How to Get Over Productivity Guilt
No one is perfect—not even the people you admire most. The reality is we can’t realistically implement every life hack out there.
Do not worry if something falls by the wayside. Pick it up again if you think it worked. Doing it a little is better than not doing it.
This is a professional note extracted from an online article.
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It’s the constant nagging feeling that you should be doing more. And if you’re not doing everything, then you’re a lazy slacker who will never reach your goals. -- Scott H. Young
That’s simply not true. Even small efforts have a cumulative effect.
If you were to do everything you’re advised to do to have a perfect, productive life, you’d basically have no time to just be alive, no matter how efficiently executed.
Separate the nice-to-have from the essential. Most advice is nice-to-have—it helps, but only a little. If you can focus on the essential things that matter for your few goals, then you can stop feeling guilty about everything else.
The question is never, “What should I do, ideally, to solve this problem?” Instead it’s always, “How could I do things a little differently than last time for a little better results?”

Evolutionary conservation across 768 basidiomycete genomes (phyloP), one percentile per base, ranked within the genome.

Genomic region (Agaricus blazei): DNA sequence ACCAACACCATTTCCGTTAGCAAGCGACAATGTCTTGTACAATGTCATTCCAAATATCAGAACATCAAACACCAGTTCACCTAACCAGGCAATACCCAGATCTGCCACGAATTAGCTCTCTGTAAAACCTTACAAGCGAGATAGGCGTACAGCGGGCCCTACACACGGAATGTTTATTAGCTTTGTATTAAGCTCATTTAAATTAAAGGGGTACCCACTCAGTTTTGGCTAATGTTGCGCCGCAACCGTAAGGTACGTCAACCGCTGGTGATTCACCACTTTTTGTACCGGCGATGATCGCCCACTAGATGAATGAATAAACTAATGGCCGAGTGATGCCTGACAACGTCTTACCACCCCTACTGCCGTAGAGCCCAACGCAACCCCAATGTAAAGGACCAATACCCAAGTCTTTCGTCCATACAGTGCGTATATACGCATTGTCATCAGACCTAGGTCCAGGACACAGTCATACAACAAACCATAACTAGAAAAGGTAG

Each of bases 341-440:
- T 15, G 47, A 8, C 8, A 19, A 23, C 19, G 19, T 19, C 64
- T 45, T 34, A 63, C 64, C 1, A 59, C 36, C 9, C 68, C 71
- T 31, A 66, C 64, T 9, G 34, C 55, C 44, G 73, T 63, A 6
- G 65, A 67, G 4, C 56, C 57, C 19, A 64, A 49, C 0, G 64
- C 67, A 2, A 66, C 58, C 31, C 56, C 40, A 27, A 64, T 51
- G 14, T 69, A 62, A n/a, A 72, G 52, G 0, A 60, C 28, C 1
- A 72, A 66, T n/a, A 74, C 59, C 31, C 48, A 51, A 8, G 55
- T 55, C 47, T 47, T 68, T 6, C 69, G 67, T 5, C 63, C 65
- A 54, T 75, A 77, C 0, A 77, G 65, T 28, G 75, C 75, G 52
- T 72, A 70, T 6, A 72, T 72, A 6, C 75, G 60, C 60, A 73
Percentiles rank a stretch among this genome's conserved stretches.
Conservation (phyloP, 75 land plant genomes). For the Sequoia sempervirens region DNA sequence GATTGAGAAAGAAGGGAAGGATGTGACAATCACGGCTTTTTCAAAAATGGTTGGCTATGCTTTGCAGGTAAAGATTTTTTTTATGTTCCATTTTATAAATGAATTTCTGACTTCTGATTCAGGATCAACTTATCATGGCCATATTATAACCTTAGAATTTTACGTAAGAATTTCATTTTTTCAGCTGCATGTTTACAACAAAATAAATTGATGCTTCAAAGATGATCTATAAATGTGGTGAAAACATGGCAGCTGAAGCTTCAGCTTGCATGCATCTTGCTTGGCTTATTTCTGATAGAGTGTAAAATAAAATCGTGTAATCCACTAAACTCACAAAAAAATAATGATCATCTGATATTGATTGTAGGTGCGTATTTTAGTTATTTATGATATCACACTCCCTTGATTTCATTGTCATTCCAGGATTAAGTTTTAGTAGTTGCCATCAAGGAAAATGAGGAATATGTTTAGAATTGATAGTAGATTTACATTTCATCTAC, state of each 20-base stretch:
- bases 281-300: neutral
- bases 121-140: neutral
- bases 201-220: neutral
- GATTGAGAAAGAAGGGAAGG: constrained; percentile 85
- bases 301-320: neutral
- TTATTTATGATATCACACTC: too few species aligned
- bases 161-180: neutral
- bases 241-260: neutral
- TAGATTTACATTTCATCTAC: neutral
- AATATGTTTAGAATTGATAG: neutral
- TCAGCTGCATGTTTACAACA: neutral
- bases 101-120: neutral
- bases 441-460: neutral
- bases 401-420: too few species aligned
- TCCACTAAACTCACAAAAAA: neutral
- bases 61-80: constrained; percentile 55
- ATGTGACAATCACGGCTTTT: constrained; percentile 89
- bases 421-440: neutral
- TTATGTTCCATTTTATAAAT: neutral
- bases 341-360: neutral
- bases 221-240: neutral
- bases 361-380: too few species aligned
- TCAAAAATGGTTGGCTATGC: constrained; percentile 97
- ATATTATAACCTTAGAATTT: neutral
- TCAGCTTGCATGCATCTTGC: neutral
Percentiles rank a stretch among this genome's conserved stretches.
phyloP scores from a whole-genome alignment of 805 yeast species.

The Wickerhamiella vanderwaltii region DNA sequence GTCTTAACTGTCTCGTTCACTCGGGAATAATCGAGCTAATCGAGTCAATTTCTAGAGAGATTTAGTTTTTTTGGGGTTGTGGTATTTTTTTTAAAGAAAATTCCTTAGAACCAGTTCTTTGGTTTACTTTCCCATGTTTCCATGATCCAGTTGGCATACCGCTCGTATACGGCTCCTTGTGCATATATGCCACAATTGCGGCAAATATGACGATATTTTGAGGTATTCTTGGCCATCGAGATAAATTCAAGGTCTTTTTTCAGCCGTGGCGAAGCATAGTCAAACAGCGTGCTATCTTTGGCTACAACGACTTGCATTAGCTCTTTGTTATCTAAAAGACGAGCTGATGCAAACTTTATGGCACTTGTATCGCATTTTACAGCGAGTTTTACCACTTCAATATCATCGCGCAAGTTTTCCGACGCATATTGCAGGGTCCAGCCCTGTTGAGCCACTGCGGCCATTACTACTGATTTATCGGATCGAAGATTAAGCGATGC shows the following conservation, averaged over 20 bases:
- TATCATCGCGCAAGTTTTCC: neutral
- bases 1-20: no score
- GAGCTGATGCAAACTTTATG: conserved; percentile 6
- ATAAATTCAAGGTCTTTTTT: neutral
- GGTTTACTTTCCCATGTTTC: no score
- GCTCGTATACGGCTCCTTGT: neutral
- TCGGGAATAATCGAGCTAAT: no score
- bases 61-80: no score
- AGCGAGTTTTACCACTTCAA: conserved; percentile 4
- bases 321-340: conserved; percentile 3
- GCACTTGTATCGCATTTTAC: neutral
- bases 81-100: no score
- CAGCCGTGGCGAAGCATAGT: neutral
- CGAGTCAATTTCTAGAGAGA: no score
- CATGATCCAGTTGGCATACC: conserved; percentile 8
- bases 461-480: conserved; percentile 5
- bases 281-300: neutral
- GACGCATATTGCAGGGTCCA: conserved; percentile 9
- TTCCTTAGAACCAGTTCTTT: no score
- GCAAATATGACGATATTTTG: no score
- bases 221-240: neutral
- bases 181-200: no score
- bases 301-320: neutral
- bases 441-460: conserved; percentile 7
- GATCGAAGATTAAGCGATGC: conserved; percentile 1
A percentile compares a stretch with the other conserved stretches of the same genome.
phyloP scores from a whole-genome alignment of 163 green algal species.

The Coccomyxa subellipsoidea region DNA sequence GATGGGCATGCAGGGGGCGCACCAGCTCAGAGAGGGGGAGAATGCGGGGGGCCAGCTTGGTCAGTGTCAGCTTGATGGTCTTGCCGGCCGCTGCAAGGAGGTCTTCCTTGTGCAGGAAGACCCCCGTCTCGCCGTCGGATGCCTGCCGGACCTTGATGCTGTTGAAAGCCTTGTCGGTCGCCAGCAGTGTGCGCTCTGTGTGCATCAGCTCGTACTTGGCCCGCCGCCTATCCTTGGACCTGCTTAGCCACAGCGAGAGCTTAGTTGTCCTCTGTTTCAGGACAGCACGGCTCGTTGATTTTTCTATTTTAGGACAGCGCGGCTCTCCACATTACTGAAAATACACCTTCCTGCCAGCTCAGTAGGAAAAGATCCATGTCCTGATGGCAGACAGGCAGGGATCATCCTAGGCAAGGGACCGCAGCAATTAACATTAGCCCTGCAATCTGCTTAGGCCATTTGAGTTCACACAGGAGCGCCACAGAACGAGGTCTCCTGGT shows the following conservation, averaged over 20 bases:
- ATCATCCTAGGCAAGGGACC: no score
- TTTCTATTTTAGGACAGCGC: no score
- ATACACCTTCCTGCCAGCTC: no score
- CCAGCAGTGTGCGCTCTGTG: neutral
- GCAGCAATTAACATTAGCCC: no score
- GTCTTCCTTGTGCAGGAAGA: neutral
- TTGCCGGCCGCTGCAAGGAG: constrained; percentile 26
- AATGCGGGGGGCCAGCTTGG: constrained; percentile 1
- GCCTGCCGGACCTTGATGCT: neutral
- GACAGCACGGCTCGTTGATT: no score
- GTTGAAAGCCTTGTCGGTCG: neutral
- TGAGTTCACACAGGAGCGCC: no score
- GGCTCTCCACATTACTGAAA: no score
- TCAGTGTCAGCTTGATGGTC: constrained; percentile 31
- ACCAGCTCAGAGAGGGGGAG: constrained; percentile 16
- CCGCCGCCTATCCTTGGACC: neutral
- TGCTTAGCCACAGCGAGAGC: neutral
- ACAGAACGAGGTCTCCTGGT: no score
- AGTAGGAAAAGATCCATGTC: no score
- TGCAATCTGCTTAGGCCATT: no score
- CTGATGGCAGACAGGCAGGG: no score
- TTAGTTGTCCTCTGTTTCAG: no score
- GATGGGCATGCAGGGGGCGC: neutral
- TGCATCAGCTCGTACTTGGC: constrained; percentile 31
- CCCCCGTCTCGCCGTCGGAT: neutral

The only thing you need to do is take one step: that’s productive enough.
SIMILAR ARTICLES & IDEAS:
Those that do multitask the most are the worst at it.
Productivity is defined as, “having the power to produce.” By that definition, multitasking is the opposite of productivity becau...
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A process of performing “professional activities…in a state of distraction-free concentration that pushes your cognitive capabilities to their limit. These efforts create new value, improve ...
The non-cognitively demanding, logistical-style tasks, often performed while distracted, tend not to create much new value in the world and are easy to replicate.
...is the first element of deep work.
That means you won’t have the mental discipline to stay concentrated on a single task unless you prepare your mind and environment to it.
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It’s often a sign we’re not acting in accordance with our values.
The guilt of not working stems from two places:
Reflect on how you need to recharge—and, more than that, how doing good work depends on it: